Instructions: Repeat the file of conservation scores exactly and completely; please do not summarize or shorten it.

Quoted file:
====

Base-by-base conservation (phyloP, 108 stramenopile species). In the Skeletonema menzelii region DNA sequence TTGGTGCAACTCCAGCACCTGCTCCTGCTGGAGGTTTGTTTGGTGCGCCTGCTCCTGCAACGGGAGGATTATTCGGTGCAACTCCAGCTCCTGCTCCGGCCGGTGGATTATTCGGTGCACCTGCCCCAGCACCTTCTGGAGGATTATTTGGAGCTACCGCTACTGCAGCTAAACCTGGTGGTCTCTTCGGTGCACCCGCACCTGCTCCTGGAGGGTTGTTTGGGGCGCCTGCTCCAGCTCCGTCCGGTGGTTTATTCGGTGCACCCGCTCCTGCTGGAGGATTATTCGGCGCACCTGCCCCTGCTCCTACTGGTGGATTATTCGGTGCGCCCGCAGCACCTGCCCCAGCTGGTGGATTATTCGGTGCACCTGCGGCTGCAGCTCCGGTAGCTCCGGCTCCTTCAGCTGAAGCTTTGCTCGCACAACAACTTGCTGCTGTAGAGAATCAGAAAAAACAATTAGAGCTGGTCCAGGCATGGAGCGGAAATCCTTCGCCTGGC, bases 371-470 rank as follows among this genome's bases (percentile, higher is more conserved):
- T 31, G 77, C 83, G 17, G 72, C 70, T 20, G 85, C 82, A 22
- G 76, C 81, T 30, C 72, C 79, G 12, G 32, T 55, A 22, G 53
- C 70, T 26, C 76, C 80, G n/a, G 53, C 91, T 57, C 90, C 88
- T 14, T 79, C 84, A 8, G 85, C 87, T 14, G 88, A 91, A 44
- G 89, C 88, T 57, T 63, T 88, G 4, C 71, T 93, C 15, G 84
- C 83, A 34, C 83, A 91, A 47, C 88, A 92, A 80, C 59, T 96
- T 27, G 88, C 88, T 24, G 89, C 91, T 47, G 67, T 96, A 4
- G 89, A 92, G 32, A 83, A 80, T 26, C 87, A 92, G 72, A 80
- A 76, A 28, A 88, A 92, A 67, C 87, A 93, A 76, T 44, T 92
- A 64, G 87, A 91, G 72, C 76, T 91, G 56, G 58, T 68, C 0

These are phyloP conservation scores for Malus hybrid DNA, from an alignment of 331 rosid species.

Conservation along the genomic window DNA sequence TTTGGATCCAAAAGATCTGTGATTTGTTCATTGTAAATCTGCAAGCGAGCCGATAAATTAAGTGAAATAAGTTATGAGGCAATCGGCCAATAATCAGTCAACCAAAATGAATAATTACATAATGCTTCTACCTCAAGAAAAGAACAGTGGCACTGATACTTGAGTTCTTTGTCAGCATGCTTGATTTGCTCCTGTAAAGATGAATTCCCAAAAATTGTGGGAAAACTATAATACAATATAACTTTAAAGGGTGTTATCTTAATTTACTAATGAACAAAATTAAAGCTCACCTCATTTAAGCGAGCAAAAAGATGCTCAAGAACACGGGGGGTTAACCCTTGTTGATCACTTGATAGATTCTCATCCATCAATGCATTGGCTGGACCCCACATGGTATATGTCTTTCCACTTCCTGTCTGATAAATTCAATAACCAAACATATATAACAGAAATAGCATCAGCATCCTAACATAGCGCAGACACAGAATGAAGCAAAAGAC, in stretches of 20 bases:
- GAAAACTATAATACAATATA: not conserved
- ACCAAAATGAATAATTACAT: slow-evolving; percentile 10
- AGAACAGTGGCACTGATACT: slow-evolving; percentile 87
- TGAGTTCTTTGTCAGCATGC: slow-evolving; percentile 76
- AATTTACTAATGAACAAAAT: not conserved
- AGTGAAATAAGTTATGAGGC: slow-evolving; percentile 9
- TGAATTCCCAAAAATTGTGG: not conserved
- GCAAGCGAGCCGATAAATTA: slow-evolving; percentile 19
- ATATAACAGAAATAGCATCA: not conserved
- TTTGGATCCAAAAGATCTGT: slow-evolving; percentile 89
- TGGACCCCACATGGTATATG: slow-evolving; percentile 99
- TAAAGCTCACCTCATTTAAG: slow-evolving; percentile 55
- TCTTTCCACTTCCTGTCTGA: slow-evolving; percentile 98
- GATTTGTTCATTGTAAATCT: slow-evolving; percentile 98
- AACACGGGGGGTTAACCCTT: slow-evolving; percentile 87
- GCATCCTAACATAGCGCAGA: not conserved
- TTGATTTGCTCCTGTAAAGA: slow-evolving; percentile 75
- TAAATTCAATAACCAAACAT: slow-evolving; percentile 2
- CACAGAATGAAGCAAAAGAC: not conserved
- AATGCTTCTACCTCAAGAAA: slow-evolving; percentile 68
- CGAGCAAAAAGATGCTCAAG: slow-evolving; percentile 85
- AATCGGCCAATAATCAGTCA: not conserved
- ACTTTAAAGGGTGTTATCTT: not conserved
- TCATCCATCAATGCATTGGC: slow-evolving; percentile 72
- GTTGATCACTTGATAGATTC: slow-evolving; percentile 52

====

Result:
Base-by-base conservation (phyloP, 108 stramenopile species). In the Skeletonema menzelii region DNA sequence TTGGTGCAACTCCAGCACCTGCTCCTGCTGGAGGTTTGTTTGGTGCGCCTGCTCCTGCAACGGGAGGATTATTCGGTGCAACTCCAGCTCCTGCTCCGGCCGGTGGATTATTCGGTGCACCTGCCCCAGCACCTTCTGGAGGATTATTTGGAGCTACCGCTACTGCAGCTAAACCTGGTGGTCTCTTCGGTGCACCCGCACCTGCTCCTGGAGGGTTGTTTGGGGCGCCTGCTCCAGCTCCGTCCGGTGGTTTATTCGGTGCACCCGCTCCTGCTGGAGGATTATTCGGCGCACCTGCCCCTGCTCCTACTGGTGGATTATTCGGTGCGCCCGCAGCACCTGCCCCAGCTGGTGGATTATTCGGTGCACCTGCGGCTGCAGCTCCGGTAGCTCCGGCTCCTTCAGCTGAAGCTTTGCTCGCACAACAACTTGCTGCTGTAGAGAATCAGAAAAAACAATTAGAGCTGGTCCAGGCATGGAGCGGAAATCCTTCGCCTGGC, bases 371-470 rank as follows among this genome's bases (percentile, higher is more conserved):
- T 31, G 77, C 83, G 17, G 72, C 70, T 20, G 85, C 82, A 22
- G 76, C 81, T 30, C 72, C 79, G 12, G 32, T 55, A 22, G 53
- C 70, T 26, C 76, C 80, G n/a, G 53, C 91, T 57, C 90, C 88
- T 14, T 79, C 84, A 8, G 85, C 87, T 14, G 88, A 91, A 44
- G 89, C 88, T 57, T 63, T 88, G 4, C 71, T 93, C 15, G 84
- C 83, A 34, C 83, A 91, A 47, C 88, A 92, A 80, C 59, T 96
- T 27, G 88, C 88, T 24, G 89, C 91, T 47, G 67, T 96, A 4
- G 89, A 92, G 32, A 83, A 80, T 26, C 87, A 92, G 72, A 80
- A 76, A 28, A 88, A 92, A 67, C 87, A 93, A 76, T 44, T 92
- A 64, G 87, A 91, G 72, C 76, T 91, G 56, G 58, T 68, C 0

These are phyloP conservation scores for Malus hybrid DNA, from an alignment of 331 rosid species.

Conservation along the genomic window DNA sequence TTTGGATCCAAAAGATCTGTGATTTGTTCATTGTAAATCTGCAAGCGAGCCGATAAATTAAGTGAAATAAGTTATGAGGCAATCGGCCAATAATCAGTCAACCAAAATGAATAATTACATAATGCTTCTACCTCAAGAAAAGAACAGTGGCACTGATACTTGAGTTCTTTGTCAGCATGCTTGATTTGCTCCTGTAAAGATGAATTCCCAAAAATTGTGGGAAAACTATAATACAATATAACTTTAAAGGGTGTTATCTTAATTTACTAATGAACAAAATTAAAGCTCACCTCATTTAAGCGAGCAAAAAGATGCTCAAGAACACGGGGGGTTAACCCTTGTTGATCACTTGATAGATTCTCATCCATCAATGCATTGGCTGGACCCCACATGGTATATGTCTTTCCACTTCCTGTCTGATAAATTCAATAACCAAACATATATAACAGAAATAGCATCAGCATCCTAACATAGCGCAGACACAGAATGAAGCAAAAGAC, in stretches of 20 bases:
- GAAAACTATAATACAATATA: not conserved
- ACCAAAATGAATAATTACAT: slow-evolving; percentile 10
- AGAACAGTGGCACTGATACT: slow-evolving; percentile 87
- TGAGTTCTTTGTCAGCATGC: slow-evolving; percentile 76
- AATTTACTAATGAACAAAAT: not conserved
- AGTGAAATAAGTTATGAGGC: slow-evolving; percentile 9
- TGAATTCCCAAAAATTGTGG: not conserved
- GCAAGCGAGCCGATAAATTA: slow-evolving; percentile 19
- ATATAACAGAAATAGCATCA: not conserved
- TTTGGATCCAAAAGATCTGT: slow-evolving; percentile 89
- TGGACCCCACATGGTATATG: slow-evolving; percentile 99
- TAAAGCTCACCTCATTTAAG: slow-evolving; percentile 55
- TCTTTCCACTTCCTGTCTGA: slow-evolving; percentile 98
- GATTTGTTCATTGTAAATCT: slow-evolving; percentile 98
- AACACGGGGGGTTAACCCTT: slow-evolving; percentile 87
- GCATCCTAACATAGCGCAGA: not conserved
- TTGATTTGCTCCTGTAAAGA: slow-evolving; percentile 75
- TAAATTCAATAACCAAACAT: slow-evolving; percentile 2
- CACAGAATGAAGCAAAAGAC: not conserved
- AATGCTTCTACCTCAAGAAA: slow-evolving; percentile 68
- CGAGCAAAAAGATGCTCAAG: slow-evolving; percentile 85
- AATCGGCCAATAATCAGTCA: not conserved
- ACTTTAAAGGGTGTTATCTT: not conserved
- TCATCCATCAATGCATTGGC: slow-evolving; percentile 72
- GTTGATCACTTGATAGATTC: slow-evolving; percentile 52